This has one drastic consequence – I couldn’t pick up or turn the food easily. Every time I tried to slide an implement underneath a burger, from the front, it would slip through the bars instead. Sometimes I picked the whole grill up this way, worse still, as the grills slide in from the front, when trying to withdraw the implement, the entire grate dangerously slid out towards me.

In a bid to give the Detroit a fair review, I did my best to adjust my cooking method, to a somewhat unnatural sideways approach, but this became laboured and tedious when cooking over time and I often forgot and speared the grill again. In truth, this really spoiled our cooking experience with this barbecue, and although it sounds picky, we cannot overlook this both for the safety aspect and the sheer annoyance it caused.

It is also worth mentioning that, as with so many other entry level grills, the bars on the cooking grate are the usual thin chromed ones, which do not offer the best cooking surface or searing of food cooked on them.

Cleaning and storage

Once the coals had burnt out on our Detroit, the unenviable task of cleaning began. For the most part I didn’t find this difficult, the cooking grills cleaned to their original shine in my dishwasher and, as long as a soft, non-paint-scratching, brush was used, the body was easy to clean too – if it weren’t for one slight oversight in the design.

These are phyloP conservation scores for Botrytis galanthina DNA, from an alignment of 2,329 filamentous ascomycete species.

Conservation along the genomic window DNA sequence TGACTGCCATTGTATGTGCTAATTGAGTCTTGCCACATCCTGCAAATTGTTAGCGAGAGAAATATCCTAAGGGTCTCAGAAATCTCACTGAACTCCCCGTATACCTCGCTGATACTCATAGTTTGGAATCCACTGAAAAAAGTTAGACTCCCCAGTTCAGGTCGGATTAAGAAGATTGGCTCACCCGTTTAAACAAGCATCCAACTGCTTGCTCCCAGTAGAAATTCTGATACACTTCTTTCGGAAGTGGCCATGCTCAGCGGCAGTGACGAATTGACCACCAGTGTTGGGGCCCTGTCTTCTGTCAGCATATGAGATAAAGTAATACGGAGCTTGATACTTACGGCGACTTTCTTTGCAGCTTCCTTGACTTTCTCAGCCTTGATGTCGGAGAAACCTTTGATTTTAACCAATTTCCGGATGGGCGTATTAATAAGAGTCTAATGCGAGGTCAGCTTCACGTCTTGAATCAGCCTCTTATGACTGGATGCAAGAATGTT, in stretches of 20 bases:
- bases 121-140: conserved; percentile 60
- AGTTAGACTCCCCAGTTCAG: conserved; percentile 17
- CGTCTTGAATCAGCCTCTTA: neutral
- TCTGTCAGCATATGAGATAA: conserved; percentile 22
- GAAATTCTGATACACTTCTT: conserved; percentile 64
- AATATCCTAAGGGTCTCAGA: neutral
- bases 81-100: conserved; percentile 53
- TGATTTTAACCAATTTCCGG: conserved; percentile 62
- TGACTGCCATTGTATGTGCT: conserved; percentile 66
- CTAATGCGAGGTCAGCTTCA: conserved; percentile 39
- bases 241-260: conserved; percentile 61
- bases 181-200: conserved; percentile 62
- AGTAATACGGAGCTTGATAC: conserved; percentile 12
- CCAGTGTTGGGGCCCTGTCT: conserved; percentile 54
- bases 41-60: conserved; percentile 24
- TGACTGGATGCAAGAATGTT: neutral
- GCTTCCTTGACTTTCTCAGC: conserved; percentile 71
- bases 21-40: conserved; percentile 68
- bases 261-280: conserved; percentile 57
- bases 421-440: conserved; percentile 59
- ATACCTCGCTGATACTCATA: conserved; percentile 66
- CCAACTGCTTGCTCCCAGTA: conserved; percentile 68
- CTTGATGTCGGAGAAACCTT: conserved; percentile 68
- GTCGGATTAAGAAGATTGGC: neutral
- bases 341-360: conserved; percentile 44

To clean the bottom of the barbecue requires removal of the two charcoal grates, underneath which are all the coals that have fallen off during lighting and cooking. Removing these grates was only achievable by partially disassembling the barbecue. I had to undo all the nuts and bolts and remove the middle section that holds the cooking grates, in order to access the deepest depths of the barbecue – another oversight that took the edge off an otherwise nice design.

Storage-wise, this is another large family barbecue that would be a struggle to get in and out of, or store in, anything other than a large shed or summerhouse. If I was planning to keep this barbecue outside, I’d definitely purchase a cover for it. With the thin paint, it wouldn’t take long for the Detroit to pick up a few scuffs, that would soon rust. More importantly, though there’s no lid, so the Detroit would fill up with rainwater if left open to the elements.


The Tepro Detroit Grill is a nice barbecue and looks very good when first assembled, although it’s longevity and hardiness could soon be called into question. I liked the variable cooking heights/temperatures and the dual grill, offering the option of cooking for the masses or just the two of you.

On the downside, the Detroit was poorly finished and had two fundamental design flaws that made it annoying to use and difficult to clean. Although it is easy to be enticed by the Detroit’s style and looks, which are admittedly pleasing, I found Tepro’s oil drum barbecue in need of some major improvements before I could recommend it. For other options see our Best BBQ roundup.

Fuel typeCharcoal
Cooking area370x390mm
Dimensions (HxWxD)840x920x430mm
Controllable ventsYes
Cooking height adjustmentYes
Buying information
WarrantyOne year RTB
Part code1037